Add data to your Gatsby app


Gatsby has a system of plugins that scans various data sources and places the resulting data in an in-memory object, the data graph. It does all this at build time, so when you're crafting a new page you can assume the data from that graph is available.


The data graph is something you can interact with. Once you start up the development server, the data graph will be available on http://localhost:8000/___graphql. This will render the data graph in a tool called GraphQL.

GraphQL allows you to do the following:

  • Navigate: Drill down into the data graph and its content by expanding nodes to find just the data you need.
  • Construct queries: As you drill down into the graph, the tool will craft a query for you. You can also edit the query text as you see fit to see the results.
  • Browse results: Run the query you construct to see it rendered in the tool. You'll know exactly what response a query renders before venturing on to include it in a component.

Use data in a page component

When you create a page component that wants to use data from the above mentioned graph, there are three things you'll do:

  1. Define a query. Craft a query in the GraphQL query language that asks for a resource and some columns on that resource.

  2. Write the code to Execute the query. In your page's .js file, call the graphql() function with your query as an input and store the result in a variable named query. Here's an example:

    export const query = graphql ("query {} ");

    Naming the variable query is an important convention: Gatsby will automatically process the query variable, fetch the data and insert it into the React component in the same file.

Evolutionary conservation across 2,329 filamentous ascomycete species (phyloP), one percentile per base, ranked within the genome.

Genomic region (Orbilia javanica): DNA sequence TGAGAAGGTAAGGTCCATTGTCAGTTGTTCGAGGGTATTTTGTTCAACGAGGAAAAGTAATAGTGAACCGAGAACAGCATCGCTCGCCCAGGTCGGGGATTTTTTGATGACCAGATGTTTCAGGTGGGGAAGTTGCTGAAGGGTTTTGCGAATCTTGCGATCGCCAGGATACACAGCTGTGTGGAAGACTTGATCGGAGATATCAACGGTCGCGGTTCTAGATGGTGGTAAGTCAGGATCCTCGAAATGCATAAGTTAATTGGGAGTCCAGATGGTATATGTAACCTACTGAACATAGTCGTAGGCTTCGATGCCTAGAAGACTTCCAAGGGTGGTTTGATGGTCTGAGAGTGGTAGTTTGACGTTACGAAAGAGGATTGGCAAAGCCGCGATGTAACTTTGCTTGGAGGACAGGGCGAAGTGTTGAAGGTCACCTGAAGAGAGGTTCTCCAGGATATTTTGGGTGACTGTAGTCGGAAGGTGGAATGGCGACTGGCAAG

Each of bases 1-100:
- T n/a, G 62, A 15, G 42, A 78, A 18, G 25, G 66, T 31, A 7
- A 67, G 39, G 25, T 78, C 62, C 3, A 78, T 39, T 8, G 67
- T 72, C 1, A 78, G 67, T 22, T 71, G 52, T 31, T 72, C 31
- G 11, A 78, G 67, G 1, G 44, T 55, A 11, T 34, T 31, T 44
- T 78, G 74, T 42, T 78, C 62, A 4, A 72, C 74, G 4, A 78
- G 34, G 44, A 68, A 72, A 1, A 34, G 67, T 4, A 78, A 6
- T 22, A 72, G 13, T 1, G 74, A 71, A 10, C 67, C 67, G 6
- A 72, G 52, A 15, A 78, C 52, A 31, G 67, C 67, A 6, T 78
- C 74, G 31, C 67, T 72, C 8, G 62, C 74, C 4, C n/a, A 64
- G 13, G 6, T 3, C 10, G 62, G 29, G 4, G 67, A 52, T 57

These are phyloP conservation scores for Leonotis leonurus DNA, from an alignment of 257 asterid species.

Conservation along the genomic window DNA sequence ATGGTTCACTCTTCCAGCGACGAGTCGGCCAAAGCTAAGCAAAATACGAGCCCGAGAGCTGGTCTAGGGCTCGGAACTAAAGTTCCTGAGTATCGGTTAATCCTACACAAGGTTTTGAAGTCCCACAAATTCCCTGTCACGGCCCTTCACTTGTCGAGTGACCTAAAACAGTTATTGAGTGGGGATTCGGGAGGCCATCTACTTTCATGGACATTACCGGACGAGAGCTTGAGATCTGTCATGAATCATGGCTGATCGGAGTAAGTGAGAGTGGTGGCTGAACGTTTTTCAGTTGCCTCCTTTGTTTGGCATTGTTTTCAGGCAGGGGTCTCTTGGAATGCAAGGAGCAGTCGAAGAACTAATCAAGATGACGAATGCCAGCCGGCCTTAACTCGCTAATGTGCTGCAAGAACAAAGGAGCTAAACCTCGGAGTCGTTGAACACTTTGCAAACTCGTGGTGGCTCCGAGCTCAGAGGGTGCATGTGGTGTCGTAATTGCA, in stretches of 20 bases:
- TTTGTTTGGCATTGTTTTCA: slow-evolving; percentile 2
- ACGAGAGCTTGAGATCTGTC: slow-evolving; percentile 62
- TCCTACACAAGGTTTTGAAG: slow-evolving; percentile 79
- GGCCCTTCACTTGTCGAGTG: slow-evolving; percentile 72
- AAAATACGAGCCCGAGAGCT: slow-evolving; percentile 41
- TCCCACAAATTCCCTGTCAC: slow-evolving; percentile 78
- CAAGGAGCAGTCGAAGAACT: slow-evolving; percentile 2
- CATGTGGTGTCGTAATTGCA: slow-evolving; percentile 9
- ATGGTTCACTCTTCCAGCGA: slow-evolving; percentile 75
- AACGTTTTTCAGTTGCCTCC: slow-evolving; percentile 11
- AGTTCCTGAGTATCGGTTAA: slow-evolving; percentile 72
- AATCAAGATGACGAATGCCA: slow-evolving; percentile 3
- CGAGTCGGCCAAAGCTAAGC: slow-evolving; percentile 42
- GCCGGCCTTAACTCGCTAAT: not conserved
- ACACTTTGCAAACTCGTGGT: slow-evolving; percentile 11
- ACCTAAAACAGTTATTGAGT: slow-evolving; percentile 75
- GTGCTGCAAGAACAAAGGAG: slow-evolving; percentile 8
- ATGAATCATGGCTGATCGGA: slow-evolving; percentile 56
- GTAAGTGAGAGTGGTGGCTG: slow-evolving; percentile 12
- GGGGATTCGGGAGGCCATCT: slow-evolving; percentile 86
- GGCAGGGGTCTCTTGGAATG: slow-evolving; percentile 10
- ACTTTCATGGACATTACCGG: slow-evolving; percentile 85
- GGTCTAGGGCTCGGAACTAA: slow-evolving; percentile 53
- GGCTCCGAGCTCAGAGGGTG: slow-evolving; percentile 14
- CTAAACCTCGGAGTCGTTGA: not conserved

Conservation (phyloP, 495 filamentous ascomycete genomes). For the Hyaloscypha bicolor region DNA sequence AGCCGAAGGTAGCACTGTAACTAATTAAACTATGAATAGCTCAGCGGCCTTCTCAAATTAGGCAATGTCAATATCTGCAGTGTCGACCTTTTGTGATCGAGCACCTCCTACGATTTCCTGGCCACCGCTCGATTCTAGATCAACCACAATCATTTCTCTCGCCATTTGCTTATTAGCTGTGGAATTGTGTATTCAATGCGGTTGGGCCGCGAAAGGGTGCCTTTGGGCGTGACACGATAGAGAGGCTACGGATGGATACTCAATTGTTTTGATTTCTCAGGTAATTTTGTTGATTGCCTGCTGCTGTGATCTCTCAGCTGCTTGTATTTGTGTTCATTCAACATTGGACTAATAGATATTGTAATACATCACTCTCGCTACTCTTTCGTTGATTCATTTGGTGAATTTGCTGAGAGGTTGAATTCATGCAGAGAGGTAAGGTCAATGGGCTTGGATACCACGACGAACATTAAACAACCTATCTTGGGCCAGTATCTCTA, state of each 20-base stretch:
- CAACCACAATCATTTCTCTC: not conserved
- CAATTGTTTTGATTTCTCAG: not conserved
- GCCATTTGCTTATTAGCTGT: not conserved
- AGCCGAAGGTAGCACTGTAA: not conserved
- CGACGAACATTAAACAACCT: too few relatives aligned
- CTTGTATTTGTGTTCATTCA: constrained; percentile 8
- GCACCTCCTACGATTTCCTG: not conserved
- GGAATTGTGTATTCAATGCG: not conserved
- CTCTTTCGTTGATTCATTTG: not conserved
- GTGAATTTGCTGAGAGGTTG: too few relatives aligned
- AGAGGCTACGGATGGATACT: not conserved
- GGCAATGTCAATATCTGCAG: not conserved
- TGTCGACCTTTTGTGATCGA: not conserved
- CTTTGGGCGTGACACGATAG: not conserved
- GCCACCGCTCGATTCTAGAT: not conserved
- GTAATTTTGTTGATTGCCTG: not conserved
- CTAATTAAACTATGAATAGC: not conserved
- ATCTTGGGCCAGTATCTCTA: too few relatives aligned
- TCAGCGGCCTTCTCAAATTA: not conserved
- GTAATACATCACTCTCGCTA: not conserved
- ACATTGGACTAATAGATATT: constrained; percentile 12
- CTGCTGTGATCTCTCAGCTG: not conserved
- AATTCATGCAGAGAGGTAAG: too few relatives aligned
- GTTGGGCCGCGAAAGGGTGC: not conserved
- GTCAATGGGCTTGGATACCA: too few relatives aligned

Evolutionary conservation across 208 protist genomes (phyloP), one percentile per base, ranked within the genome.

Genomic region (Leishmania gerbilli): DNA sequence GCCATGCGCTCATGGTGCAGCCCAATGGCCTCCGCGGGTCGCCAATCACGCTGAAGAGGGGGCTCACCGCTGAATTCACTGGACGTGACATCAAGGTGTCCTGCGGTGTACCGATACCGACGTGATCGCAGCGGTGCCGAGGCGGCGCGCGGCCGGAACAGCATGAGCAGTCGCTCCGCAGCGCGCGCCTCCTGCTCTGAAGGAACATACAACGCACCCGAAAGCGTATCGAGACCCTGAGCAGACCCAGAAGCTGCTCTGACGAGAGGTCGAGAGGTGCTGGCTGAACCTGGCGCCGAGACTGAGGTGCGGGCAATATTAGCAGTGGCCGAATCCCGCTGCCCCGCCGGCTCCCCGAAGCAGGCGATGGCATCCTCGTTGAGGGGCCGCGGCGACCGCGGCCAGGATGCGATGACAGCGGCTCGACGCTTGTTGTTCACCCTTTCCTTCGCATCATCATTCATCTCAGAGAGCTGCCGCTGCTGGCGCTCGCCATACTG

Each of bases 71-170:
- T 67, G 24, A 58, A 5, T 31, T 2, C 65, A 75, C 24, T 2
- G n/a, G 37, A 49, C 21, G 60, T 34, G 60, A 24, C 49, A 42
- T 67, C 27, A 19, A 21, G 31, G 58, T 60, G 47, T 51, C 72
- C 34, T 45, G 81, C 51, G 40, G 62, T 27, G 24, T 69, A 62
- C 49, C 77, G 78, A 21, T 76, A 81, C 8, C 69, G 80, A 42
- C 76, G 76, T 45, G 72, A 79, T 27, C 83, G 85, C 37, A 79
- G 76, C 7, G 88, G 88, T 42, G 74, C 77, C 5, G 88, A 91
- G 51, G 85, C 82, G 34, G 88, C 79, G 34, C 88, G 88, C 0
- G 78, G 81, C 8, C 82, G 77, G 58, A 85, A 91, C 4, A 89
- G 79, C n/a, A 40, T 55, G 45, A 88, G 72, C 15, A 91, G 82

3. Create a parameterized component that uses the data. Create a React component with a data parameter. When you build the application, data will be populated with the answer from your query. The shape of the result looks exactly like the query you authored. Inside of the rendering section of your component you can now read from the data property and layout its data in the template in a way you find appropriate.

A plugin example: Loading images from files

Data can be almost anything. Gatsby helps you pull in data and place it in its data graph using plugins. The plugin gatsby-source-filesystem looks at your file system and populates its data graph based on that. What it does is that it looks through the file system, on a place we specify and makes the results available in the Graph. Let's have look at how this plugin is configured in gatsby-config.js:

  resolve: `gatsby-source-filesystem`,
  options: {
    name: `images`,
    path: `${__dirname}/src/images`,

The path property tells us where this plugin should look for files. In our case, it looks for __dirname, which is the current working directory and specifically the sub directory /images. At pre-compilation time Gatsby will now look through the image/ directory and collect information on the files. It will also add that information to Gatsby's in-memory data graph.

So how do we use information on images that we configured via the gatsby-source-filesystem plugin? As the plugin scans the images/ directory it collects information such as path, type, size, and dimensions. We can then query for this information from the in-memory data graph and use it to render the image via its path that is stored in the graph. Additionally, we can perform various image manipulations on the image before displaying it, like scaling for example. The image manipulation functionality is something built into Gatsby and not provided by the plugin. However, the built-in functionality and this plugin work in tandem to make it a great experience to work with image assets.

Any additional plugins you add to Gatsby should follow this pattern:

  1. Download the plugins via npm.
  2. Configure the plugin via the gatsby-config.js file.